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Civil Forfeiture

 

Olen Jessie

Post University

CRJ 405

Prof. Stering

5/15/2022

 

 

 

 

 

 

Civil Forfeiture

District courts, including the Eastern District of New York, play a crucial role in resolving disputes by establishing the facts and applying necessary legal principles to make the right decisions, including those concerning the country’s security. Civil forfeiture can be a resourceful tool for ineffective administration of justice in the court. Civil forfeiture involves a legal process that allows the court to seize assets or property belonging to people suspected of a crime (Veas, 2020). The program helps in providing an effective method of fighting organized crimes and prosecuting criminals.

Eastern District Court of New York is a federal district court serving three of the five New York City boroughs, including Queens, Brooklyn, and Staten Island. The Eastern District of NYC is home to above Americans. The court seeks to provide equal justice under the law in serving and protecting residents in the district and the nation. The agency strives to adhere to the bedrock of the US criminal justice system’s constitutional principles in guaranteeing a safe community and preventing crime. The court is located at 225 Cadman Plaza, directly opposite Brooklyn Heights, in New York City.

Among the countries depending on the systems of English common law, conviction requires proof beyond reasonable doubts, which places a heavy burden on prosecutors, particularly when handling cases linked to criminal entrepreneurs who have concealed assets’ ownership successfully. Civil forfeiture laws provide a solution to an effective response to organized crime because they give the government power to seize property through civil courts (Holcomb et al., 2018). Civil forfeiture gives way for the property to be seized and pursued in courts, therefore reducing the proof burden to a “balance of probabilities” from “ proof beyond reasonable doubt.” The government may confiscate assets or money in case of a reasonable suspicion that the assets or money constitute crime proceeds.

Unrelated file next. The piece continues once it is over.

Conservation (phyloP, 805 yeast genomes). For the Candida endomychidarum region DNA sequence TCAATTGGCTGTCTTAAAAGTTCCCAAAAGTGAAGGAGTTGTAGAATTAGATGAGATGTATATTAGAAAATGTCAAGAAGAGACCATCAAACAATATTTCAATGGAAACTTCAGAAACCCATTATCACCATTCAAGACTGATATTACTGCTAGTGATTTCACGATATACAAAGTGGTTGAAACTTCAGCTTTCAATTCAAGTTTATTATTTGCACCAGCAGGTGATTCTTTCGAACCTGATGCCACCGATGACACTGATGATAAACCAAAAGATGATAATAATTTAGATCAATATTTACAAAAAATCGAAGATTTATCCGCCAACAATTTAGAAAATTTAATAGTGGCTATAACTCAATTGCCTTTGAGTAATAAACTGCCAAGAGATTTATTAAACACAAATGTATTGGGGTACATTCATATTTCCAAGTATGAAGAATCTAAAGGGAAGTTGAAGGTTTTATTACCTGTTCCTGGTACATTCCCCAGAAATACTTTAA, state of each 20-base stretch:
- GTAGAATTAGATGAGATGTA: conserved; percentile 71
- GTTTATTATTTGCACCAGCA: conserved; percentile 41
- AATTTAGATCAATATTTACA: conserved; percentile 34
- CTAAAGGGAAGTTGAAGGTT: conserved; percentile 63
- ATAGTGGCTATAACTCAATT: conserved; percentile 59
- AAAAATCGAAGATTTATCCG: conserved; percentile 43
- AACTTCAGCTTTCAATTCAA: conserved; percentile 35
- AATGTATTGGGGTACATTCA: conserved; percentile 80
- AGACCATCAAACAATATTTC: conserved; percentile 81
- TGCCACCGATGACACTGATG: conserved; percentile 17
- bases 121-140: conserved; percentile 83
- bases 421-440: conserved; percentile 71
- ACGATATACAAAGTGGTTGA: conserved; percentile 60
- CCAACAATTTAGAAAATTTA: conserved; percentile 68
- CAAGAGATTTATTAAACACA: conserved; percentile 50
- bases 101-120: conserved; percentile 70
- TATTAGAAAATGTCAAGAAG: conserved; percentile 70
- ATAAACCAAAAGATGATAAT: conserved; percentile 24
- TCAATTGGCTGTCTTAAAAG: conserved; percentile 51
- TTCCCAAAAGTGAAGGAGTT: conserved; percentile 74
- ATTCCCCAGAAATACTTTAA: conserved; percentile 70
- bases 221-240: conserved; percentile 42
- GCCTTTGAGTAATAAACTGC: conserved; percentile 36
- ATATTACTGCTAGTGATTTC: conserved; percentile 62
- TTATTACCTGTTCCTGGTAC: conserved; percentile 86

References

Holcomb, J. E., Williams, M. R., Hicks, W. D., Kovandzic, T. V., & Meitl, M. B. (2018). Civil asset forfeiture laws and equitable sharing activity by the police. Criminology & Public Policy17(1), 101-127.

Veas, J. E. (2020). The Constitutionality of Parallel Civil Forfeiture Proceedings and Criminal Prosecutions under the Double Jeopardy Clause in the United States. Rev. Brasileira de Direito Processual Penal6, 701.

Vidino, L., Lewis, J., Mines, A., & Sentinel, C. T. C. (2020). Dollars for Daesh: The Small Financial Footprint of the Islamic State’s American Supporters. CTC Sentinel13(3), 24-29.

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